Didn’t Catch it in the Newsroom

Good afternoon everyone — at least that’s where we are at in our day. Thanks to streaming we were able to listen to a church service in Quebec, part of one in Manitoba, and our own here in Sask. Now we have a brilliant blue sky and warm sunshine, the birds are dragging sticks and straws to various nests, and I’d best send out my response to today’s prompt.

Do I dare ask if you’ve tried the new editor? Yesterday I was reading several other bloggers’ thoughts and experiences with this complicated new Block Editor. Not many sweet notes in their song; so far the chorus sounds more like “Aargh…Why! Why!” My own gripe is that I have to go through my post and Justify every single paragraph — one by one — and then I can’t see that it has been done until it’s published. Aargh.

The Ragtag Daily Prompt, contributed by yours truly, is JOURNALIST. Do hop over and check out the links to see what others are posting about this subject. There’s a wide range of interpretations here.

Now, here’s my contribution:

In his book, A Way With Words, ©1979, Canadian newsman Bill Cameron takes a light-hearted look at some of the journalistic bloopers he’s seen in his day and suggests ways writers can clarify their writing. No more, I saw the fox run through the field looking through my binoculars.” 🙂

One thing he mentions is that a reporter should follow an order and always state at the beginning of the story what it’s about. Here’s the opening line of a story once printed in the Regina paper. How did this one sneak past the editor?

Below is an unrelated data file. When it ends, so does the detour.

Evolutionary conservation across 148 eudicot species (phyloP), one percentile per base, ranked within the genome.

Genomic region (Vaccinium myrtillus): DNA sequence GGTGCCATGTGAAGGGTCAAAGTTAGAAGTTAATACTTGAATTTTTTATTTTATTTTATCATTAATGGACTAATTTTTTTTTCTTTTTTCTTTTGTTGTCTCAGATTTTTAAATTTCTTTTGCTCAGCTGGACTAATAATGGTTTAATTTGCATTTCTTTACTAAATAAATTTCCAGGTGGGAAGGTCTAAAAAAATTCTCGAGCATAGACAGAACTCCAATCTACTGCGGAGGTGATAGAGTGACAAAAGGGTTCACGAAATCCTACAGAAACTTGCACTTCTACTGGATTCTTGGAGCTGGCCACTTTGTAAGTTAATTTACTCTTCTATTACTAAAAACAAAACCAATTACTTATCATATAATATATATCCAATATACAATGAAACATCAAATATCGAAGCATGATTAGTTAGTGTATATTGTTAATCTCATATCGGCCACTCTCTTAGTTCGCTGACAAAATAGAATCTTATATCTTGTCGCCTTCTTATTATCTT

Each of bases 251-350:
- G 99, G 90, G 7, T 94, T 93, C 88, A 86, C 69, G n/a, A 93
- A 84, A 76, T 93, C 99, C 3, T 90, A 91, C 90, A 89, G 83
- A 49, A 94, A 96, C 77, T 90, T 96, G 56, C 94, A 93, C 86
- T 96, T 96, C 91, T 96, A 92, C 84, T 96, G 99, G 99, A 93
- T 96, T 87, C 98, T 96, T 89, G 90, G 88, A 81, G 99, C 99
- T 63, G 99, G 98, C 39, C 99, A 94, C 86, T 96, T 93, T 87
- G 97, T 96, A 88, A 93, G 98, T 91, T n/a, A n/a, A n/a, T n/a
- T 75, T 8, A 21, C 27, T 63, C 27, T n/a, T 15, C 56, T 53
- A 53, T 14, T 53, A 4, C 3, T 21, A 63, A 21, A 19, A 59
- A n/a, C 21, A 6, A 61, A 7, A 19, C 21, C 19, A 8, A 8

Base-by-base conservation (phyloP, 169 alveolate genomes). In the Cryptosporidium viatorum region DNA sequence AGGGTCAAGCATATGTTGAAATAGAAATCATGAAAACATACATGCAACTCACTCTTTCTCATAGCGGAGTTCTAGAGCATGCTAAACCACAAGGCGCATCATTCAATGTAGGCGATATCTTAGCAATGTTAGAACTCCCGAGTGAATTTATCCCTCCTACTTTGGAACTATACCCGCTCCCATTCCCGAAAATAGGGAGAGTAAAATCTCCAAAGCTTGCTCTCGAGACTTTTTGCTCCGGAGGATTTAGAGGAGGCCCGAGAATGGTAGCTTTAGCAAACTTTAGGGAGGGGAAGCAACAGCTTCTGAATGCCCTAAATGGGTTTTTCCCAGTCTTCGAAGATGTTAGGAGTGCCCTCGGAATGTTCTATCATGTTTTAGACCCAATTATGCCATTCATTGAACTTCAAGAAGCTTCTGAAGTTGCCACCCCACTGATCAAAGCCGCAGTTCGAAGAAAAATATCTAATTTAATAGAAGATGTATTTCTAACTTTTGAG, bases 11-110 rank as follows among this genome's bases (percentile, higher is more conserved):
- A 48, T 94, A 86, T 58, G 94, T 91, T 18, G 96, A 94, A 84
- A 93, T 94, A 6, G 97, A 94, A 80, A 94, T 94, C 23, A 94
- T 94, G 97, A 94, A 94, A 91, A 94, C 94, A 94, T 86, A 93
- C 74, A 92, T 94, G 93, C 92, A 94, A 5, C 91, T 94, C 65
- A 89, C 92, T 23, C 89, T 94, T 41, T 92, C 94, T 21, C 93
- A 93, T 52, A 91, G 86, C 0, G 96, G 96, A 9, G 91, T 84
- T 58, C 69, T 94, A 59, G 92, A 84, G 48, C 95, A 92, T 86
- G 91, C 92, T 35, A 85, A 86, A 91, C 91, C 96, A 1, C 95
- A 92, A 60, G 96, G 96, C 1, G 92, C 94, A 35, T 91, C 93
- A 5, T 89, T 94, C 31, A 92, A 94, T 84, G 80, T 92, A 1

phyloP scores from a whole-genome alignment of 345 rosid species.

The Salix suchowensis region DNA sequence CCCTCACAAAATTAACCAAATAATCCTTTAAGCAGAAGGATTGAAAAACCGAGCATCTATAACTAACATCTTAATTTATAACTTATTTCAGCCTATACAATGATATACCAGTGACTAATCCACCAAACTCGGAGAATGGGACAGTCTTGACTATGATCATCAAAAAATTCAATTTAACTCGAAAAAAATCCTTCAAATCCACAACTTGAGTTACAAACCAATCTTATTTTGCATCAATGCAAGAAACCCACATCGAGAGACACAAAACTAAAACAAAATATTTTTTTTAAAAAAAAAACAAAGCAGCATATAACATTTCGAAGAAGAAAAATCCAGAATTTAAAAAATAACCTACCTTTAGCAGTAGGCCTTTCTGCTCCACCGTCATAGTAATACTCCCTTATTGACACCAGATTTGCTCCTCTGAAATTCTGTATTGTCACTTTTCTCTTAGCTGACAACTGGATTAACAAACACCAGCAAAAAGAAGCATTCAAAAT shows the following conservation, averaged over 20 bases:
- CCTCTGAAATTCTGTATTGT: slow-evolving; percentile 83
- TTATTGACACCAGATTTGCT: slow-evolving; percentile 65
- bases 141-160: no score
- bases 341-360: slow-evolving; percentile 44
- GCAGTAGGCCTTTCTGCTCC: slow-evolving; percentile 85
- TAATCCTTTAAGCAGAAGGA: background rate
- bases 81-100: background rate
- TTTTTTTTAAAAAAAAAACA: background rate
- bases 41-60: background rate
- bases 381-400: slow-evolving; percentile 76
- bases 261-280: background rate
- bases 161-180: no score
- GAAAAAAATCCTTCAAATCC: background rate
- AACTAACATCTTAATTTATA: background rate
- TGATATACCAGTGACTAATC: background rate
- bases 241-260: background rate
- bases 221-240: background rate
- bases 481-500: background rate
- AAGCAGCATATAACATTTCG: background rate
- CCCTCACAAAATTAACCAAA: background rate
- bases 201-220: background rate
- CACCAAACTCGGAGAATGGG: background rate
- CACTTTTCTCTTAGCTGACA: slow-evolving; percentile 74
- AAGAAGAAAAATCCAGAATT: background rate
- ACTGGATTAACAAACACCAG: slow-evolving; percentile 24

“An intricate breeding style, developed through a boyhood hobby, is fast turning into a full-time vocation for a Kantsay district farmer and his wife.”
The reporter does explain a few lines down that said farmer and wife were having great success at breeding and raising some type of livestock, but Mr Cameron thinks that lead-in produced many a chuckle.

Here’s another, from a Saskatoon paper’s editorial of bygone days:
Speaking of expensive frills in modern houses, the writer explains how “dining rooms were once considered necessary because the old-type kitchen was not suitable for eating.

Don’t panic, dear readers. I haven’t heard of any Canadians who actually tried to eat their kitchen.

Mr Cameron stresses that every writer “should look over everything they write with the most critical eye they can muster. Read it over. Read it out loud. Better, have a friend read it over to you.”